There will come a time, probably in your first project, where you realize “oh crap! I gotta sew this thing together somehow!” Fear not, it isn’t as bad as it looks.
Two of the first tools you should buy are a sewing awl and a Speedy Stitcher. The awl is simply a thin spike with a nice handle on one end, and is used for punching holes in leather. The Speedy Stitcher is a combination of an awl and a sewing needle.
The stitch you will use most often in leatherwork is called the Saddle Stitch. In the simplest terms, it is a pair of running stitches going in opposite directions. It is typically made by using two needles, one at each end of a length of string.
Take two pieces of leather and lay them one atop the other with the edges aligned. Punch an evenly-spaced series of holes about 1/8″ from the edge through both layers with the awl. We’ll say 4 holes and call them H1-H4 accordingly.
Now thread both needles onto the same length of string, and tie one at each end. We’ll call them N1 and N2. Now push N1 through H1and pull the string through until you have the same length on either side of the work. Next, take N1 and pass it through H2 to put it back on the same side as N2. Take N2 and pass it through H2 the other way, then tug both needles outward to snug things up. Both needles have now gone through the same hole in opposite directions, and you have made a loop of string in the work. You have made one stitch. Lather, rinse, repeat.
To finish, you can either learn how to tie a knot and have it cinch down between the two layers or just sew back the way you came a few times and cut the threads.
With the Speedy Stitcher, you can simplify things a bit. If the leather isn’t too thick, pre-punching the holes may not be necessary. If it is, use an awl or a lacing punch to at least start the holes, which I will be lazy and call H1-H4 again. Once you have that done, lace the string through the Speedy’s needle and leave an inch or so hanging free. Push it through H1, grab the string with your other hand, then pull the SS back out of the hole, leaving the string behind. Pull enough string through to make it to the end of your row of stitches – about three inches longer than the row of holes.
Now push the SS through H2, in the same direction as when you went through H1. Now pull it back out about halfway – the thread that went through should have bunched up a bit leaving you a loop. Pass the other end of the thread through this loop, hang on tight to it, and pull the SS the rest of the way out of the work. Last step is to tug the thread tight, leaving the “knot” you just made hidden between the two layers of leather. (Pull the thread one way and then the other until you get it sunk correctly.) Repeat for the rest of the holes.
For those of you that are wondering, this is exactly what a sewing machine does – they just mechanized this process. And if you have a large budget, they make hand-crank machines for thick leather.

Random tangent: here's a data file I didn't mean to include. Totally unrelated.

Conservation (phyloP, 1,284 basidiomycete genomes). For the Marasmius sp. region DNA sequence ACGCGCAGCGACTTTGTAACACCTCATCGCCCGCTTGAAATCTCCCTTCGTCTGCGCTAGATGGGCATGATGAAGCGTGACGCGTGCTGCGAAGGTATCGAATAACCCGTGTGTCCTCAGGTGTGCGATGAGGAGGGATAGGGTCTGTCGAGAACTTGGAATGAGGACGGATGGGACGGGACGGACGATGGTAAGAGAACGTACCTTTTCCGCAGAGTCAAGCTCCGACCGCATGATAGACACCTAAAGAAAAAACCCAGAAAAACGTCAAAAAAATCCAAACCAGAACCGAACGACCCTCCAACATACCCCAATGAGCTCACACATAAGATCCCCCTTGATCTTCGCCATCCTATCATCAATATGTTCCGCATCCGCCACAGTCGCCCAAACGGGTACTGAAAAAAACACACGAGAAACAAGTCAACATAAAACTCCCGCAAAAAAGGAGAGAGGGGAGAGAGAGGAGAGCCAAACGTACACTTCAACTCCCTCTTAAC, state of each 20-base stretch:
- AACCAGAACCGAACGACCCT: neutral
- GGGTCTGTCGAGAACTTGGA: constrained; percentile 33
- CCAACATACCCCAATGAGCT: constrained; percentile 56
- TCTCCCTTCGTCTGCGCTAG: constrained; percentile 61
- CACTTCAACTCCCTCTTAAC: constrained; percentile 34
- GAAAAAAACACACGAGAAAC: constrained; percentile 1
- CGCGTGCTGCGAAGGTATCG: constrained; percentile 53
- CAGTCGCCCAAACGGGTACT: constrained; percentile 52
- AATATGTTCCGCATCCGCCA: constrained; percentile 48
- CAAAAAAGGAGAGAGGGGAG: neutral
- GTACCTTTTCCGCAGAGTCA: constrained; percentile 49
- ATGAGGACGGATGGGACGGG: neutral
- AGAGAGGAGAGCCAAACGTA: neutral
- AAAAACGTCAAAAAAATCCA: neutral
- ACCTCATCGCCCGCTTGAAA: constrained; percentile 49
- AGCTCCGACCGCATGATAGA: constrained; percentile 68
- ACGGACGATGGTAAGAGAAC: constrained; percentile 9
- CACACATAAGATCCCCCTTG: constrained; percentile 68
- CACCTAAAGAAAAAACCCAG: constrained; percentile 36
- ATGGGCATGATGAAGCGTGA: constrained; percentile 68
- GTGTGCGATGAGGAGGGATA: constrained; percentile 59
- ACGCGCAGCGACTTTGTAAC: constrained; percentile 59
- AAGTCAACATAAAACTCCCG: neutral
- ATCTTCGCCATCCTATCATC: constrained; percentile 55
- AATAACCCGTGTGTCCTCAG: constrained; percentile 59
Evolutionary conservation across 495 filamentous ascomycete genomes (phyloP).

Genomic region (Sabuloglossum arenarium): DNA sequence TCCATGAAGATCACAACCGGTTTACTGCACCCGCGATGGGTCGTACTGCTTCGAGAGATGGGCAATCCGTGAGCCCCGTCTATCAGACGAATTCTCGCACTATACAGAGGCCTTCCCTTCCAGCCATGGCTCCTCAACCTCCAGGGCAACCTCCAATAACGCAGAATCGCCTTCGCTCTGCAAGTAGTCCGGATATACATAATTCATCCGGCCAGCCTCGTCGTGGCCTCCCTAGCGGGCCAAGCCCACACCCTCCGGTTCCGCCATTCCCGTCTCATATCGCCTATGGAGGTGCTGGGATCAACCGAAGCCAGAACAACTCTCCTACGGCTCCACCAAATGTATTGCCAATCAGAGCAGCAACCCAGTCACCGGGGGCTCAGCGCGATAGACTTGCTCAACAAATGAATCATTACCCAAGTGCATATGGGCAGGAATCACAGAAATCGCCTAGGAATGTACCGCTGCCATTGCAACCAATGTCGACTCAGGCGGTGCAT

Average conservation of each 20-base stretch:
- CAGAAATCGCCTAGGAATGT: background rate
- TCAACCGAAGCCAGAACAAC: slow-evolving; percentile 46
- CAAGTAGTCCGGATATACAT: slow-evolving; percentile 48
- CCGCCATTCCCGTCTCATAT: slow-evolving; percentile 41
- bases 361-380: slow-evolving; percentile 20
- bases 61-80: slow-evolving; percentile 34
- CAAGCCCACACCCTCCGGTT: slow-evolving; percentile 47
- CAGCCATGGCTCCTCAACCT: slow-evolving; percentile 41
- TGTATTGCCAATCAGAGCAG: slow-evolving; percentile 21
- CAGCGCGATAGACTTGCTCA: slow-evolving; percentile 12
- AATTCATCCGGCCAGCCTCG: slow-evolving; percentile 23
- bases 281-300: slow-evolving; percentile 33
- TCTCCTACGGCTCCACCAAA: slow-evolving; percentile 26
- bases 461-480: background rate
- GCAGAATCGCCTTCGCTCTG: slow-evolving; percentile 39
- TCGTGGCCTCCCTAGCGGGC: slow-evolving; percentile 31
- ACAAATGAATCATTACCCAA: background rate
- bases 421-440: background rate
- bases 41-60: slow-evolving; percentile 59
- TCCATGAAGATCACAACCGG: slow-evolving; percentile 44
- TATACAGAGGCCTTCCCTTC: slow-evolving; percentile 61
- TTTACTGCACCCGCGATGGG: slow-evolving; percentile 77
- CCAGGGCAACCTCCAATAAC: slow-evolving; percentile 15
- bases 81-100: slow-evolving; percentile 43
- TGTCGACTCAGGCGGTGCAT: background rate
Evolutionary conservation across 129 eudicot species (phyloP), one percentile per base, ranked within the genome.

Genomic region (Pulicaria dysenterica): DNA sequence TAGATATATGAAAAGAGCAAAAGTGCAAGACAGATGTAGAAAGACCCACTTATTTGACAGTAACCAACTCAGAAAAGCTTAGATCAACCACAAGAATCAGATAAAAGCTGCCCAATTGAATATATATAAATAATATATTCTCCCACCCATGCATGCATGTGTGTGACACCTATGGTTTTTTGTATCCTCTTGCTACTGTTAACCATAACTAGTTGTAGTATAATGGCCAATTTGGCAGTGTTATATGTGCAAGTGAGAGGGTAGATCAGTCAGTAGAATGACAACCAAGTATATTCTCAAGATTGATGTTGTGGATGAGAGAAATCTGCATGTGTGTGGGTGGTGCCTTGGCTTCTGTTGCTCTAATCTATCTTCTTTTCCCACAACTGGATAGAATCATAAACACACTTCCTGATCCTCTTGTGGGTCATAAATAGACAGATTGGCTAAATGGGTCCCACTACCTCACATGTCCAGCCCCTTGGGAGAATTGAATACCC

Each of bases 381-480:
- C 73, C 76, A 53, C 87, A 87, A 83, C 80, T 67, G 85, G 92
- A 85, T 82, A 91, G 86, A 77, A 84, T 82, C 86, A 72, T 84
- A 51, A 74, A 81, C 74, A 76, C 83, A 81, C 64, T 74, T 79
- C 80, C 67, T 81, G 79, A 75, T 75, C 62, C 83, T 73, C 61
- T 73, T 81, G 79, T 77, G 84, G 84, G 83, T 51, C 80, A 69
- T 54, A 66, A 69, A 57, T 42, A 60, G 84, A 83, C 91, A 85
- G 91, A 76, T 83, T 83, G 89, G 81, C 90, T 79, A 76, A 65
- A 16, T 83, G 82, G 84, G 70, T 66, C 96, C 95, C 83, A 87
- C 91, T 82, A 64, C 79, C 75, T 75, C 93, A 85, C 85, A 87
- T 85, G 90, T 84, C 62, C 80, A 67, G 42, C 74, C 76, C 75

To finish, sew backwards a few holes and cut the threads close, or you can cut the SS off the thread and switch to the two-needle method of closing.
When you need to join two pieces of leather edge-to-edge instead of surface-to-surface, you’ll need the Butt Stitch. This one can be a bit tricky, so you should definitely pre-punch your holes. Since the strength of the leather is very important here, you should use the awl for this. The tip of a Speedy Stitcher needle is triangular and sharp, and will cut the leather fibers to make the hole. The awl, on the other hand, doesn’t cut the leather, it just pushes all the fibers aside and makes a clean hole without weakening the work.
This is important because what you’re going to do is push the awl through the leather at a 45 degree angle in such a manner that the tip exits through the edge and not the other surface. If we imagine for a moment that your leather is actually a Webster’s Dictionary laid flat, you’re pushing the awl through so that in enters the book through the front cover, but exits through the side, somewhere in the middle of the “N” chapter. Do this for both pieces.
Now lay them edge-to-edge on the table and run your first stitch through. The needle will enter the top of the first piece and exit through the side, then enter the second piece through the side and (with a little judicious tilting) exit through the top of the second piece. You can use your SS for this part, and it comes with a bent-tip needle for just this situation. For the hand-stitchers, they make curved needles too.
(Note: if you want to make a box, bevel the edges of your leather and sew straight through the base of that “V”.)
For a more in-depth instructional on how to sew leather, check your favorite suppliers for a copy of Al Stohlman’s the Art of Hand-Sewing Leather. Al Stohlman has written many books on leather craft, and he and his wife are recognized as two of the best in the biz. (Or at least Al was until his death.) All they do is Western style, but the methods underlying it all are very solid.